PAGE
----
mtaylor

Chuck's planking videos...

40 posts in this topic

I've seen quite a few posts referencing that these exist and apparently some are having a hard time to find them.   I hope Chuck doesn't mind but I'm putting the links here.   

 

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So... at the onset he basically maps out on the frames/bulkheads where each and every plank is going to go and then shapes and bends each plank accordingly....and ends up perfect.  Do I have that right? :)

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I advocate no water.   You really dont need it.   For the kinds of bends we are talking about,  the heat does the trick.  There will be some spring-back......but just overbend to begin with.   The key is to line-off the hull first.  Its easier when you have a plan.

 

That is described here.

 

http://modelshipworldforum.com/resources/Framing_and_Planking/Lining%20Off%20your%20hull%20for%20planking.pdf

 

 

And another by David Antscherl here....... where he cuts the planks to shape rather than bend it in that third plane.

 

http://modelshipworldforum.com/resources/Framing_and_Planking/Planking%20primer.pdf

 

But lining off the hull is half the battle.  Then realizing the planks are bent and not straight to fit the hull properly in that edge-wise plane.  Whatever way you eventually get it there.  But force bending a straight plank is a really frustrating way to fight through planking.  IMHO

 

post-2-0-75453000-1468420423_thumb.jpg

Mumin, Jaxboat, WackoWolf and 22 others like this

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Mark and Chuck

Thanks for posting. I never saw this before. I can't wait for my next build to try this out.

Will this work on all types of wood???

Joe

Joe,

 

Most woods yes, some are more prone to spring back than others.

I used water and heat in combo for my Longboat, next build I will try the heat option only.

Wood will expand in water; once drying, strips can get a little shorter and also the width.

It may not be much, but can have hull twisting issues where you have "spot glued" to frames.

 

Only my two cents

slow2cool, EJ_L, mtaylor and 2 others like this

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Chucks finished work is beautiful - so who will argue with his methods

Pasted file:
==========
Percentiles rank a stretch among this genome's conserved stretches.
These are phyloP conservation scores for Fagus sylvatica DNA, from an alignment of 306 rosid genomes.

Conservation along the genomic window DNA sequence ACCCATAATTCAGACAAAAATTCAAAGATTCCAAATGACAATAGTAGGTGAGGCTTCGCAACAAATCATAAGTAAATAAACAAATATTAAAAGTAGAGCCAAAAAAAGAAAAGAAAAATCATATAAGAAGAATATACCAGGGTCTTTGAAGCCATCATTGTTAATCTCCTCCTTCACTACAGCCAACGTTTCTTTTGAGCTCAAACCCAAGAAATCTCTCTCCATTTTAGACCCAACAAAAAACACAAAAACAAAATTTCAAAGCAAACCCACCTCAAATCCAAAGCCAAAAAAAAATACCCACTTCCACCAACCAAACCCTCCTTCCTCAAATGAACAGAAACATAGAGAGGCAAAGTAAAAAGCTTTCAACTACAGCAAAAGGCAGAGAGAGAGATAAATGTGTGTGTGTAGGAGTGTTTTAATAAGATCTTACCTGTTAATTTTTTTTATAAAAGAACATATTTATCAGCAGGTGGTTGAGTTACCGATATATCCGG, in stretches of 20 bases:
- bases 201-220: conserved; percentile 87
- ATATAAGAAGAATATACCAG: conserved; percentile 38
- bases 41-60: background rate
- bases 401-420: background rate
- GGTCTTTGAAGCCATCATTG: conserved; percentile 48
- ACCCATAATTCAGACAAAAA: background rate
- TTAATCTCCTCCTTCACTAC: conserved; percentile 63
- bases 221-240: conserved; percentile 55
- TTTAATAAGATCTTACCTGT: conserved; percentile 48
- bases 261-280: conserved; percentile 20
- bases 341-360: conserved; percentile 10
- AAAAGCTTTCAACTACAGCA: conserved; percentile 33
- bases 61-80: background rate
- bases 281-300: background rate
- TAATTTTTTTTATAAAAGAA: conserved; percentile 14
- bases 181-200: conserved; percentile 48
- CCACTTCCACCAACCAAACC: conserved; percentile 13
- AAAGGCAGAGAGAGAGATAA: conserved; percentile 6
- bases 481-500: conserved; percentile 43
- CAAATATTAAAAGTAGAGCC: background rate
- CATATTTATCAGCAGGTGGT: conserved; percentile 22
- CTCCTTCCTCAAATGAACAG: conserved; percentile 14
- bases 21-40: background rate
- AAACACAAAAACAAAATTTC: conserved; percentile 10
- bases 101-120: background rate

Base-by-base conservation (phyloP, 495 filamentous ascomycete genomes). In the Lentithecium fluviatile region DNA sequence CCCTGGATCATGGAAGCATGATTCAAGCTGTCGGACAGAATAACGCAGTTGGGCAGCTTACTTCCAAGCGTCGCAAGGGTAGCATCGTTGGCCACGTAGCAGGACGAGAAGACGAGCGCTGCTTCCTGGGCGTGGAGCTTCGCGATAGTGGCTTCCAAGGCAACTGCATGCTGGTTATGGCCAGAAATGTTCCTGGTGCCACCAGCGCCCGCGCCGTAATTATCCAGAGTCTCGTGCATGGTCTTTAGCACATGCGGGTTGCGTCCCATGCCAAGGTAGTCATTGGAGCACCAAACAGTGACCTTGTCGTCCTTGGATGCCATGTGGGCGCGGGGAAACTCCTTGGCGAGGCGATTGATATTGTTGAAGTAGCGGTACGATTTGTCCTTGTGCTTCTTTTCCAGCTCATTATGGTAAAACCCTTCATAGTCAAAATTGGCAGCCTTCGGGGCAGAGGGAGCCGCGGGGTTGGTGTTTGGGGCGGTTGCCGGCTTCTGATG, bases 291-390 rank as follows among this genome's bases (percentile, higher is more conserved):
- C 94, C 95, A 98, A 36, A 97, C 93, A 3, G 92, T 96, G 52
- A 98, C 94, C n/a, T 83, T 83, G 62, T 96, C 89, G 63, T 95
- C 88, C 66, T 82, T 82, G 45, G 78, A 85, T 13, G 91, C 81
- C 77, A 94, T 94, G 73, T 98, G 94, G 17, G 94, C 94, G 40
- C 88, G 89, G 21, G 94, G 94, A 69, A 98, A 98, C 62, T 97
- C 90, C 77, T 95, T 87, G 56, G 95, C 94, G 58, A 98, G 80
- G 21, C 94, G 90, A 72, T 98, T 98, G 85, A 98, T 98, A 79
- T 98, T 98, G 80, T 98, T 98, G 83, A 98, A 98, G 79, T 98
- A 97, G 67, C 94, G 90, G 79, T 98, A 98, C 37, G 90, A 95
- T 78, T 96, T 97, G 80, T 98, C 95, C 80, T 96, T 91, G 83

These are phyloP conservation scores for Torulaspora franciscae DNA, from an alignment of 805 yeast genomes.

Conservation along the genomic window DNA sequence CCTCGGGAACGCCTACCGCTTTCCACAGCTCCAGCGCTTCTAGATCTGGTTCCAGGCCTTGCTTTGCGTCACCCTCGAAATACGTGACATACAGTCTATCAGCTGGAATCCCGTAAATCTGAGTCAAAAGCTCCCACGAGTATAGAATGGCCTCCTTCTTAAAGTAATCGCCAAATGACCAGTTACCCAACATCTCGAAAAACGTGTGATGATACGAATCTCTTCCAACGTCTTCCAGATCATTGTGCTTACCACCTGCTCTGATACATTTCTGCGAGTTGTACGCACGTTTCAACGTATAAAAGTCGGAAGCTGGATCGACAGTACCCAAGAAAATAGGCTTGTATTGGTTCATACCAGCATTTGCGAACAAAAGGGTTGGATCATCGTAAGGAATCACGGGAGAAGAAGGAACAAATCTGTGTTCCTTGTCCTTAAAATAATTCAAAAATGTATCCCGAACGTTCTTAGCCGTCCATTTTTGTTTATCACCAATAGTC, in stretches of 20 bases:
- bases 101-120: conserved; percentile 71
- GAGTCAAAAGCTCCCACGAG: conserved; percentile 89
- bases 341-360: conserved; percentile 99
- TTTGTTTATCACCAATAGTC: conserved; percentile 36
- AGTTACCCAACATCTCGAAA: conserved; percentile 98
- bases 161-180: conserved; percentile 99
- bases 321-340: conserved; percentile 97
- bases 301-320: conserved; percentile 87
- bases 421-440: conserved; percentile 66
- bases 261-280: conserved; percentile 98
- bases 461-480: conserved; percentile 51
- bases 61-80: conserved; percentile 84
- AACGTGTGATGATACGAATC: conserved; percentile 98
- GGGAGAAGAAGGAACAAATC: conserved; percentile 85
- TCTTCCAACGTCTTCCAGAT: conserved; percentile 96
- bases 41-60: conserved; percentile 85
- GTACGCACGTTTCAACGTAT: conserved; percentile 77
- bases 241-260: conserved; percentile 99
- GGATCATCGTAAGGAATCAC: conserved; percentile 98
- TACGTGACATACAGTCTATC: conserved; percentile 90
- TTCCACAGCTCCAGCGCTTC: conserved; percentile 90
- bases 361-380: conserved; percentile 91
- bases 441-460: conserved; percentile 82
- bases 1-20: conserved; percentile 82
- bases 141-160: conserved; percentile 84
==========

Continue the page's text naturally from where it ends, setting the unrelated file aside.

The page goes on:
Could I tap his brain for some clarification

 

Did I miss something or did Chuck only mention using a few drops of CA as adhesive?

No wonder his planking is so lovely and mine is covered in gunk which needs wiping all the time !

 

Seriously  - for myself - I wouldnt just use CA except as a quick tack while the white glue sets - I am old enough to have examples of CA aging and giving way

 

And without edge to edge adhesive i would have thought the planking would not sand too well. Comment ?

 

I applaud how he shows the great advantage of a rabbet in planking and  i concur with  "side bending" of strips  works despite the purists protests.

 

I am a bit puzzled that he can plank with the "side bend"  put in  but  without any prebending along the length of the strip - so I suspect that depends a lot upon choice of wood.

 

Anyway  i just am having one of my envy moments !! Some people just have it!

EJ_L, mtaylor, Canute and 4 others like this

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Chuck, I noticed in your vids where you mention that the garboard strake needs to be positioned correctly.

Could you please tell us HOW you determine the proper positioning of this plank ??

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Yes....by lining off the hull.  In general you will be able to see if your planks are measured so they taper too much against the stem.  If so move the garboard back at the bow to give you more room to make the planks at the bow wider.  For me it is just trial and error but after many hulls you get a good idea of where it should be.  But there is always re-tweeking and lining off the hull more than once at the bow to get it looking just right before you make any sawdust with your planks.

Jaxboat, Nirvana, Maurys and 11 others like this

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But lining off the hull is half the battle.  Then realizing the planks are bent and not straight to fit the hull properly in that edge-wise plane.  Whatever way you eventually get it there.  But force bending a straight plank is a really frustrating way to fight through planking.  IMHO

 

 

 

Forgive me please for being new to all the terminology, but what is force bending (or, asked another way, what do we call the sort of bending shown in the video)?